Relevant Factors

Within the table identify the factor(s) to be addressed. Depending on the purpose and scope of the activity, you can opt to develop plans in relation to an individual risk or protective factor, a general offence type ( e.g. violent offending), or all of the risk factors as a whole.


Identify the activity which will be delivered in order to manage the risk factor(s).


Relates to the risk priority rating. Within the 'Priority' column assign one of the following ratings to each risk management activity:

Immediate priority;

Moderate priority;

Low priority;

Not Applicable - where the risk management activity is no longer needed or applicable.

Date for Completion or Review

Identify a date by which the activity will be completed or progress will be reviewed.

Responsible Agency/Individual

Identify which agency or individual is responsible for delivering each activity.


To support transitional planning, indicate whether the identified activity is relevant to managing risk within a secure setting, a community setting, or both.

Limitations of Strategy

No plan can completely eliminate risk therefore it is important to consider the limitations present in the strategy and activities agreed. Use this section to highlight gaps or weaknesses in the plan and give consideration to the following:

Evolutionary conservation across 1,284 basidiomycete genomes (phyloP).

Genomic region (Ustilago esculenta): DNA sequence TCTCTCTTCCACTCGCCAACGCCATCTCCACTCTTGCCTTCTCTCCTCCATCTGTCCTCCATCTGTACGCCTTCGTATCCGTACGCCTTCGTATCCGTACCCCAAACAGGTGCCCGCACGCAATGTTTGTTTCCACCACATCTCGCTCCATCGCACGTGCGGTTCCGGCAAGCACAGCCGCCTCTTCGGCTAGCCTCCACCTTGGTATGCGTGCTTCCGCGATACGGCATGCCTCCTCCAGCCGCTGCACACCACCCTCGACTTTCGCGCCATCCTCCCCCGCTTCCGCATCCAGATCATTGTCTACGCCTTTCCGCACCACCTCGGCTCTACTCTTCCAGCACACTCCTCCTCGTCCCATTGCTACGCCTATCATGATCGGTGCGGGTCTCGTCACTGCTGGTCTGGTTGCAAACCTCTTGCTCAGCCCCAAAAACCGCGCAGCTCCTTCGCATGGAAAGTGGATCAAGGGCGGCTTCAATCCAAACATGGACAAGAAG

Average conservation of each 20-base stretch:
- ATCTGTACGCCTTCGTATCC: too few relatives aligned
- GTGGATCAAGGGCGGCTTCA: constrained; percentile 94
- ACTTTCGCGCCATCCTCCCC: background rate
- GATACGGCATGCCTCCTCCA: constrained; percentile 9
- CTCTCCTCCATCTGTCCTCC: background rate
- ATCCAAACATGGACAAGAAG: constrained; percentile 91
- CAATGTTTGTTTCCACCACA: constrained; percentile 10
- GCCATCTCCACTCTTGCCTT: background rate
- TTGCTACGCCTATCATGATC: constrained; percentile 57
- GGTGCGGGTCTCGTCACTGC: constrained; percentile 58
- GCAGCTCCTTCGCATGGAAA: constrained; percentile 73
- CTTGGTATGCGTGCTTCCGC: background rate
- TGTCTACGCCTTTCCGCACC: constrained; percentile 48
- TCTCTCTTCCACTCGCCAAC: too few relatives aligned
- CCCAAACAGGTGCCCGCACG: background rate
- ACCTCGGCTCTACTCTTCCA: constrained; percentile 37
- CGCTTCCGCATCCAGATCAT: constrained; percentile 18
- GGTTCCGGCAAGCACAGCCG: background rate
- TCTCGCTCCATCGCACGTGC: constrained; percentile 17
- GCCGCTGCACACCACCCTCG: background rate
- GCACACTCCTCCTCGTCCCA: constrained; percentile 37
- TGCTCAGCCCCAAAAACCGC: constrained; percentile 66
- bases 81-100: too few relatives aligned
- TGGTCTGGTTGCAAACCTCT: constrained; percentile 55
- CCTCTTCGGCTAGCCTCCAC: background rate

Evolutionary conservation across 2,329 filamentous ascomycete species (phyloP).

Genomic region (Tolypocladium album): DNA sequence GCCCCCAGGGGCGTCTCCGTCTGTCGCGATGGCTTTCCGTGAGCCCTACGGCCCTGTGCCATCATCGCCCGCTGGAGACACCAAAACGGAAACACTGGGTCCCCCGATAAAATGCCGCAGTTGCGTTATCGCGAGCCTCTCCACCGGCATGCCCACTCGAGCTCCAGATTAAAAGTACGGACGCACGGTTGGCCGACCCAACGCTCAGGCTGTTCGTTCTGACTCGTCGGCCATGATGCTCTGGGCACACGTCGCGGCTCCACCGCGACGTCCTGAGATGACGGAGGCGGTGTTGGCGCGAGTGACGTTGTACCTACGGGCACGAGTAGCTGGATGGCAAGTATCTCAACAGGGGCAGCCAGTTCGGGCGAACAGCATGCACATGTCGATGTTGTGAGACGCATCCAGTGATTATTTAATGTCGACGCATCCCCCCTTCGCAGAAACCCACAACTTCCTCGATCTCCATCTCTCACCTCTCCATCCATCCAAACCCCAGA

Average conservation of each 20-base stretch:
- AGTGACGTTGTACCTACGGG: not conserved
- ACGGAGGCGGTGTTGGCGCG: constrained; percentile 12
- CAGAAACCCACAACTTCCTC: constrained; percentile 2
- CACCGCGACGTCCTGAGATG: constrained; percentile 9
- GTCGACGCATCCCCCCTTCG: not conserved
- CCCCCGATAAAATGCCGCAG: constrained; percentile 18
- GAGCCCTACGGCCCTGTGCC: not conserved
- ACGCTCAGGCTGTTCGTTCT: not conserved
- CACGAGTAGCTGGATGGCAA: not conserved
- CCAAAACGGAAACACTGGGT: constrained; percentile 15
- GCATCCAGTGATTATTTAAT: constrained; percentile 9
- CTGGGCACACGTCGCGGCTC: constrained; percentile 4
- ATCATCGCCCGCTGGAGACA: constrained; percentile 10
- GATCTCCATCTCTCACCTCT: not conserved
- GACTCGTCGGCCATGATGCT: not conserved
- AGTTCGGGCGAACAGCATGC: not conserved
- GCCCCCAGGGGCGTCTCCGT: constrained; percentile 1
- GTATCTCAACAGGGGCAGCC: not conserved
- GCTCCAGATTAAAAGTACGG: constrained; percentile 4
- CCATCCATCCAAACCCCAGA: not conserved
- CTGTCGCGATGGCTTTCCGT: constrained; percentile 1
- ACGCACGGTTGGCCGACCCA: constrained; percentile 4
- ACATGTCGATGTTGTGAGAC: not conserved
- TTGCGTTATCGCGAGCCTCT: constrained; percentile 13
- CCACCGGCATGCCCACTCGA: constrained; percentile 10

• Areas of uncertainty;
  • Interdependencies between risk management activities ( i.e. one activity is reliant on the successful application of another);
  • Where the success of the plan requires engagement of the offender;
  • Reliance on availability of programmes;
  • Gaps in knowledge;
  • Impact of the presence of personality disorder.


This section must be completed and used to document the measures to be taken in response to:

  • the appearance of early warning signs;
  • the weakening or breakdown of protective factors; and
  • the weakening or breakdown of the risk management strategies set out in the preventive action section.

Early Warning Signs/Behaviour to Monitor

Early Warning Signs are those noticeable behaviours, events and other indicators that highlight to those working with the offender that offending may be imminent.

Immediacy/Degree of Alert

Identify whether the emergence of a particular behaviour requires staff to:

Be Aware - monitor the emerging behaviours closely for any signs of escalation and ensure relevant individuals/agencies are informed about the potential situation.

Be Prepared - ensure that precautionary measures are taken and that staff are alert to the possible situation.

Take Immediate Action - intervene now to deliver identified contingency activities.

Agreed Actions

Identify the agreed actions to be taken in the event that the early warning signs emerge or the identified behaviours change. The actions should clearly state what is to be done to manage/minimise the risk, and in what timescale.

Responsible Authority/Individual

Identify the agency/person responsible for delivering each agreed action.

Key Contacts

Unforeseen circumstances may arise that are not covered by the agreed contingencies. In such circumstances the key contacts listed should be used to ensure formulation of an appropriate response and on-going accountability.